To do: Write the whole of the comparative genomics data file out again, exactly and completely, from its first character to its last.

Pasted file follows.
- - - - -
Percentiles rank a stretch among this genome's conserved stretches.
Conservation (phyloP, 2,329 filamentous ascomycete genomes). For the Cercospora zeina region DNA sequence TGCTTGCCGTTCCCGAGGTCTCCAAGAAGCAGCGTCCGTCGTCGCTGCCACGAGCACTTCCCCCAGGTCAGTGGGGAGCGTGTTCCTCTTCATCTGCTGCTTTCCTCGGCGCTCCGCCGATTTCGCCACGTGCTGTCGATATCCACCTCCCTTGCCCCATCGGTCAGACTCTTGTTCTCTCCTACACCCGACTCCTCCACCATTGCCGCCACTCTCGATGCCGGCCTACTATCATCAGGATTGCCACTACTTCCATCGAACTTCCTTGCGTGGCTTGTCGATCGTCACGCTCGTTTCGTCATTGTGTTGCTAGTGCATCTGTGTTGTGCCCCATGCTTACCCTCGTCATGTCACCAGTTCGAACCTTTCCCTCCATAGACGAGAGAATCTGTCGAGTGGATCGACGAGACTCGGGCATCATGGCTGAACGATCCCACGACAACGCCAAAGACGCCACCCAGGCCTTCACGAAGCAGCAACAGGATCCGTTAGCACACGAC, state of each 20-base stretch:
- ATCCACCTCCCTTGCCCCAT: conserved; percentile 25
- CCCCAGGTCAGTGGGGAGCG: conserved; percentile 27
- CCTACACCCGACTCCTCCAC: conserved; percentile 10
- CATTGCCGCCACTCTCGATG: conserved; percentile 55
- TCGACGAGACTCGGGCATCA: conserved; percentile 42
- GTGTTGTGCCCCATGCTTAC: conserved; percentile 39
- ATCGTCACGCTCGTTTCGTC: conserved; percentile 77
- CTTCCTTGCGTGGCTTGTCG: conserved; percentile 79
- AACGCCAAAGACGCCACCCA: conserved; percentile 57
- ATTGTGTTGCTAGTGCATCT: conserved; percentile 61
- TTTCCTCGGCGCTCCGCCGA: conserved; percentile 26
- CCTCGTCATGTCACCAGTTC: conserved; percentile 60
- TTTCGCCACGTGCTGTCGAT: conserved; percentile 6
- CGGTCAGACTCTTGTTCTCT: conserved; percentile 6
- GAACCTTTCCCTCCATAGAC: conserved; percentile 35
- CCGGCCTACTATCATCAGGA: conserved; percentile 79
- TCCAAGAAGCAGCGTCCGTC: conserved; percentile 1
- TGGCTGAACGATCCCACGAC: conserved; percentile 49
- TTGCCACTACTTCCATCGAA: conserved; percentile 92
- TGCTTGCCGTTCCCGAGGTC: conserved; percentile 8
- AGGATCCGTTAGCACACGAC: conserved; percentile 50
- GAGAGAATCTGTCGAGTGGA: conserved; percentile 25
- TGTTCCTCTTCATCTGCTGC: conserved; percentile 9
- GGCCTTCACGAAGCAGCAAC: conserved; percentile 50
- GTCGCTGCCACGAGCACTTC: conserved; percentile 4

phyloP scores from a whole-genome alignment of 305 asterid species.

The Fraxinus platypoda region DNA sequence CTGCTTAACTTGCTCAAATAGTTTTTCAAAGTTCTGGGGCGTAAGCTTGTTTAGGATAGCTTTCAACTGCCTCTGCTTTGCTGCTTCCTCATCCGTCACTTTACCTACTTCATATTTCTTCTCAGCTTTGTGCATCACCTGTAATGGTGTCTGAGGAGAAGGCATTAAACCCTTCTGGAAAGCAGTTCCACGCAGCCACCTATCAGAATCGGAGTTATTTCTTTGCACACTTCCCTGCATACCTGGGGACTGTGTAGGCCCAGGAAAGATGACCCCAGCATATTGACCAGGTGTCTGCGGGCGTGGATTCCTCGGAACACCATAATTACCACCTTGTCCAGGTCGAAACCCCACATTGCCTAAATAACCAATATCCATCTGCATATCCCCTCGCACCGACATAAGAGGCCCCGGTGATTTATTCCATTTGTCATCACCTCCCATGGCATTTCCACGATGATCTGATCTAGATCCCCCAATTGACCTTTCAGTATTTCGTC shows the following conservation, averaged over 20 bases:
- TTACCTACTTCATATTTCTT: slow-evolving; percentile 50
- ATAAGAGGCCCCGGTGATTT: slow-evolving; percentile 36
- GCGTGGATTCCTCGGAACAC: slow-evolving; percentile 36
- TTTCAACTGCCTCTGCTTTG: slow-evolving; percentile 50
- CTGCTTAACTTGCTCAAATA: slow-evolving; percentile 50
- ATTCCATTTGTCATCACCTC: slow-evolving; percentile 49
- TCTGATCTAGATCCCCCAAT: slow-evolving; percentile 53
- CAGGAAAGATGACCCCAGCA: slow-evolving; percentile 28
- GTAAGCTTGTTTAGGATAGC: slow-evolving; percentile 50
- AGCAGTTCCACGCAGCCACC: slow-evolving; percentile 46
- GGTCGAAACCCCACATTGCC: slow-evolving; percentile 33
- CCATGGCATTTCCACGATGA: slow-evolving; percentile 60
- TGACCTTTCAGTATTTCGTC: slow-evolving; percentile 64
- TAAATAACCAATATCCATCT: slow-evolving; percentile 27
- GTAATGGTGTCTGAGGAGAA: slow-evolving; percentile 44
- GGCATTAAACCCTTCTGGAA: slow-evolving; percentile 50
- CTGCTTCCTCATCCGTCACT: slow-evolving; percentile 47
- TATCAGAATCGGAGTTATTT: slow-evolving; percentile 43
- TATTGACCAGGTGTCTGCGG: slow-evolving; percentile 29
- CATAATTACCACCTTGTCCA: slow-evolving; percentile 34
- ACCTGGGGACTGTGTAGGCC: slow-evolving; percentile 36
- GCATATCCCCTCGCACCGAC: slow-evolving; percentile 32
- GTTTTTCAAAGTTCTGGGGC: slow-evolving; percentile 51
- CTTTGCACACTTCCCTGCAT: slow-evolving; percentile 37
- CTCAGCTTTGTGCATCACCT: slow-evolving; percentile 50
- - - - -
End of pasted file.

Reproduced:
Percentiles rank a stretch among this genome's conserved stretches.
Conservation (phyloP, 2,329 filamentous ascomycete genomes). For the Cercospora zeina region DNA sequence TGCTTGCCGTTCCCGAGGTCTCCAAGAAGCAGCGTCCGTCGTCGCTGCCACGAGCACTTCCCCCAGGTCAGTGGGGAGCGTGTTCCTCTTCATCTGCTGCTTTCCTCGGCGCTCCGCCGATTTCGCCACGTGCTGTCGATATCCACCTCCCTTGCCCCATCGGTCAGACTCTTGTTCTCTCCTACACCCGACTCCTCCACCATTGCCGCCACTCTCGATGCCGGCCTACTATCATCAGGATTGCCACTACTTCCATCGAACTTCCTTGCGTGGCTTGTCGATCGTCACGCTCGTTTCGTCATTGTGTTGCTAGTGCATCTGTGTTGTGCCCCATGCTTACCCTCGTCATGTCACCAGTTCGAACCTTTCCCTCCATAGACGAGAGAATCTGTCGAGTGGATCGACGAGACTCGGGCATCATGGCTGAACGATCCCACGACAACGCCAAAGACGCCACCCAGGCCTTCACGAAGCAGCAACAGGATCCGTTAGCACACGAC, state of each 20-base stretch:
- ATCCACCTCCCTTGCCCCAT: conserved; percentile 25
- CCCCAGGTCAGTGGGGAGCG: conserved; percentile 27
- CCTACACCCGACTCCTCCAC: conserved; percentile 10
- CATTGCCGCCACTCTCGATG: conserved; percentile 55
- TCGACGAGACTCGGGCATCA: conserved; percentile 42
- GTGTTGTGCCCCATGCTTAC: conserved; percentile 39
- ATCGTCACGCTCGTTTCGTC: conserved; percentile 77
- CTTCCTTGCGTGGCTTGTCG: conserved; percentile 79
- AACGCCAAAGACGCCACCCA: conserved; percentile 57
- ATTGTGTTGCTAGTGCATCT: conserved; percentile 61
- TTTCCTCGGCGCTCCGCCGA: conserved; percentile 26
- CCTCGTCATGTCACCAGTTC: conserved; percentile 60
- TTTCGCCACGTGCTGTCGAT: conserved; percentile 6
- CGGTCAGACTCTTGTTCTCT: conserved; percentile 6
- GAACCTTTCCCTCCATAGAC: conserved; percentile 35
- CCGGCCTACTATCATCAGGA: conserved; percentile 79
- TCCAAGAAGCAGCGTCCGTC: conserved; percentile 1
- TGGCTGAACGATCCCACGAC: conserved; percentile 49
- TTGCCACTACTTCCATCGAA: conserved; percentile 92
- TGCTTGCCGTTCCCGAGGTC: conserved; percentile 8
- AGGATCCGTTAGCACACGAC: conserved; percentile 50
- GAGAGAATCTGTCGAGTGGA: conserved; percentile 25
- TGTTCCTCTTCATCTGCTGC: conserved; percentile 9
- GGCCTTCACGAAGCAGCAAC: conserved; percentile 50
- GTCGCTGCCACGAGCACTTC: conserved; percentile 4

phyloP scores from a whole-genome alignment of 305 asterid species.

The Fraxinus platypoda region DNA sequence CTGCTTAACTTGCTCAAATAGTTTTTCAAAGTTCTGGGGCGTAAGCTTGTTTAGGATAGCTTTCAACTGCCTCTGCTTTGCTGCTTCCTCATCCGTCACTTTACCTACTTCATATTTCTTCTCAGCTTTGTGCATCACCTGTAATGGTGTCTGAGGAGAAGGCATTAAACCCTTCTGGAAAGCAGTTCCACGCAGCCACCTATCAGAATCGGAGTTATTTCTTTGCACACTTCCCTGCATACCTGGGGACTGTGTAGGCCCAGGAAAGATGACCCCAGCATATTGACCAGGTGTCTGCGGGCGTGGATTCCTCGGAACACCATAATTACCACCTTGTCCAGGTCGAAACCCCACATTGCCTAAATAACCAATATCCATCTGCATATCCCCTCGCACCGACATAAGAGGCCCCGGTGATTTATTCCATTTGTCATCACCTCCCATGGCATTTCCACGATGATCTGATCTAGATCCCCCAATTGACCTTTCAGTATTTCGTC shows the following conservation, averaged over 20 bases:
- TTACCTACTTCATATTTCTT: slow-evolving; percentile 50
- ATAAGAGGCCCCGGTGATTT: slow-evolving; percentile 36
- GCGTGGATTCCTCGGAACAC: slow-evolving; percentile 36
- TTTCAACTGCCTCTGCTTTG: slow-evolving; percentile 50
- CTGCTTAACTTGCTCAAATA: slow-evolving; percentile 50
- ATTCCATTTGTCATCACCTC: slow-evolving; percentile 49
- TCTGATCTAGATCCCCCAAT: slow-evolving; percentile 53
- CAGGAAAGATGACCCCAGCA: slow-evolving; percentile 28
- GTAAGCTTGTTTAGGATAGC: slow-evolving; percentile 50
- AGCAGTTCCACGCAGCCACC: slow-evolving; percentile 46
- GGTCGAAACCCCACATTGCC: slow-evolving; percentile 33
- CCATGGCATTTCCACGATGA: slow-evolving; percentile 60
- TGACCTTTCAGTATTTCGTC: slow-evolving; percentile 64
- TAAATAACCAATATCCATCT: slow-evolving; percentile 27
- GTAATGGTGTCTGAGGAGAA: slow-evolving; percentile 44
- GGCATTAAACCCTTCTGGAA: slow-evolving; percentile 50
- CTGCTTCCTCATCCGTCACT: slow-evolving; percentile 47
- TATCAGAATCGGAGTTATTT: slow-evolving; percentile 43
- TATTGACCAGGTGTCTGCGG: slow-evolving; percentile 29
- CATAATTACCACCTTGTCCA: slow-evolving; percentile 34
- ACCTGGGGACTGTGTAGGCC: slow-evolving; percentile 36
- GCATATCCCCTCGCACCGAC: slow-evolving; percentile 32
- GTTTTTCAAAGTTCTGGGGC: slow-evolving; percentile 51
- CTTTGCACACTTCCCTGCAT: slow-evolving; percentile 37
- CTCAGCTTTGTGCATCACCT: slow-evolving; percentile 50